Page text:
“China’s economic development is most threatened by its regional disparities”. How far do you agree?

“China’s economic development is most threatened by its regional disparities”. How far do you agree? (Challenges to China’s economic development)


Since the start of reforms in 1978, spectacular economic growth and poverty reduction in China have been accompanied by sharp rises in inequality and increasingly frequent manifestations of social tension through unrest of various types. In response to these rising inequalities, an explicit objective of “harmonious development” was adopted by Chinese governments in 2005, with a key dimension of harmonious development being a balanced development across regions. Hence, it could be seen that regional disparities, if not resolved, could pose a major threat in slowing the country’s economic growth rate is also threatened by other equally important factors such as the sustainability of its cheap labour, ageing population, its property bubble and its bad debts.


  • Regional Disparity

Regional disparities pose a major threat to China’s growing economy as protests and unhappiness among the citizens may cripple the economic development. With location advantages, the increased investment and tax breaks made the coastal regions more attractive to both foreign and domestic companies. In less than 2 decades, China has become the largest recipient of FDI among developing countries from a virtually closed economy in the late 1970s. As a result, the coastal regions experienced much more rapid growth, widening the coastal-inland gap in the reform period since the 1970s. Since China’s economic growth success is not equally shared among its huge population, the rise in food and China’s property prices has made life very difficult for China’s poor and in turn, has resulted in increased social tension and protests against the government whereby up to 300-500 protests are occurring in China each day as of 2014. Therefore, the problems stemmed from regional disparities could act as obstacles to continuous economic growth which the Chinese government needs to observe closely.


  • Sustainability of Cheap Labour Costs

Nonetheless, other equally important factors such as the sustainability of cheap labour cost, could also pose a great threat to the economic development in China. For decades, China’s economy has prospered tremendously, being termed as the “manufacturing hub” of the world. However, a large part of China’s successful growth is because of a massive supply of cheap labour, with workers from rural parts of the country migrating to the cities to find employment and also attracted many multinational corporations such as Apple and Microsoft to move manufacturing operations to China. However, China’s sustainability of cheap labour costs proved to be short lived whereby many foreign manufacturers are downsizing or leaving the country due to an increase in the supply of low cost/low quality products as well as the increase in labour costs in China in recent years. For instance, Microsoft have been shutting down its factories in China, and with plant closures in Beijing and Dongguan, resulted in 9,000 job losses that made up half of the 18,000 announced in 2014. However, this is not a surprise as in any developing economy where the supply of cheap surplus labour starts to fall and the bargaining power of workers rises.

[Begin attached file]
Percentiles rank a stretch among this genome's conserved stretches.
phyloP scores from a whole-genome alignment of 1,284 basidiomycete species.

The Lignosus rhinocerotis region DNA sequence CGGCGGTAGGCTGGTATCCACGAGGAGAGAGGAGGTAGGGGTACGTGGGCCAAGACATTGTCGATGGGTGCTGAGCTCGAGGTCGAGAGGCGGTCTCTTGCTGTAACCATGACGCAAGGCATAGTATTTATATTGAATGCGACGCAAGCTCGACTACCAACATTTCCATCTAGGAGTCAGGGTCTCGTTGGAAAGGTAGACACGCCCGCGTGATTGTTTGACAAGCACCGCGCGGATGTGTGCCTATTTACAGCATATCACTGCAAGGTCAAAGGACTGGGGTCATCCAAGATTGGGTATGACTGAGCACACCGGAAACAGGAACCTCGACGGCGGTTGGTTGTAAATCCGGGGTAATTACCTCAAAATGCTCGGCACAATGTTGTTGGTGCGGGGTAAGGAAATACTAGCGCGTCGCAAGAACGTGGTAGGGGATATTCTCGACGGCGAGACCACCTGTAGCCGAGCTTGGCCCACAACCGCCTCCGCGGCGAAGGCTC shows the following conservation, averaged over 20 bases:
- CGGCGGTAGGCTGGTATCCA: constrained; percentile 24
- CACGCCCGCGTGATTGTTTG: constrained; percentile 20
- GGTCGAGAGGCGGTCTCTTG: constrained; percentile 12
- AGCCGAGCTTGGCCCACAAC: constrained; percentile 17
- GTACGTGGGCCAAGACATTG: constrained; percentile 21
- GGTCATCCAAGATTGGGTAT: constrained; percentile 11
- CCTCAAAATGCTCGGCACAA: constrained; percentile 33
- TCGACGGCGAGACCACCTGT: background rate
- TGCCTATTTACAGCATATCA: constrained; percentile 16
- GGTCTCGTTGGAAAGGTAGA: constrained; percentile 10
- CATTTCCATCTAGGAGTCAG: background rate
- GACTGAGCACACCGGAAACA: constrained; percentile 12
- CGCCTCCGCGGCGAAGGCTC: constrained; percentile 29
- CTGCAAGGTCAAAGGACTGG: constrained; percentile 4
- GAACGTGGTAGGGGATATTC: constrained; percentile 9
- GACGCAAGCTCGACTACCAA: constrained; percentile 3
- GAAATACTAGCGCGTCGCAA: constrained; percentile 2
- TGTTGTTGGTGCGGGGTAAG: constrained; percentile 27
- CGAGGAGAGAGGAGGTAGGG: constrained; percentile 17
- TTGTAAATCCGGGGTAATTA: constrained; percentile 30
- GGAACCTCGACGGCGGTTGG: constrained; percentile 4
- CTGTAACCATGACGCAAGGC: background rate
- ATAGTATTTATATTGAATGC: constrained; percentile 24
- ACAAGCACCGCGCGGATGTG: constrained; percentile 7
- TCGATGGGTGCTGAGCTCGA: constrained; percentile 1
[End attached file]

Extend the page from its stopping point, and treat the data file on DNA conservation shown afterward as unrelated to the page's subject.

• Ageing population

Another potential great threat to China’s economic development is that the ageing population may hinder the economic progress significantly. Over the past 30 years, China’s total fertility rate has fallen from 2.6%, well above the rate needed to hold a population steady, to 1.55% as of 2015. On top of fewer children being born, China is ageing rapidly, with 10.5% of its population being over 65. This means that China is likely to grow old before it grows rich, making it the first major economy to encounter such a problem. Furthermore, an ageing population would also mean that the number of people coming towards the end of their working lives would significantly increase, reducing China’s manpower which affects its economy. Hence, with an ageing population, the reduced working population in China could slow down economic development significantly.


  • Bad debts by local governments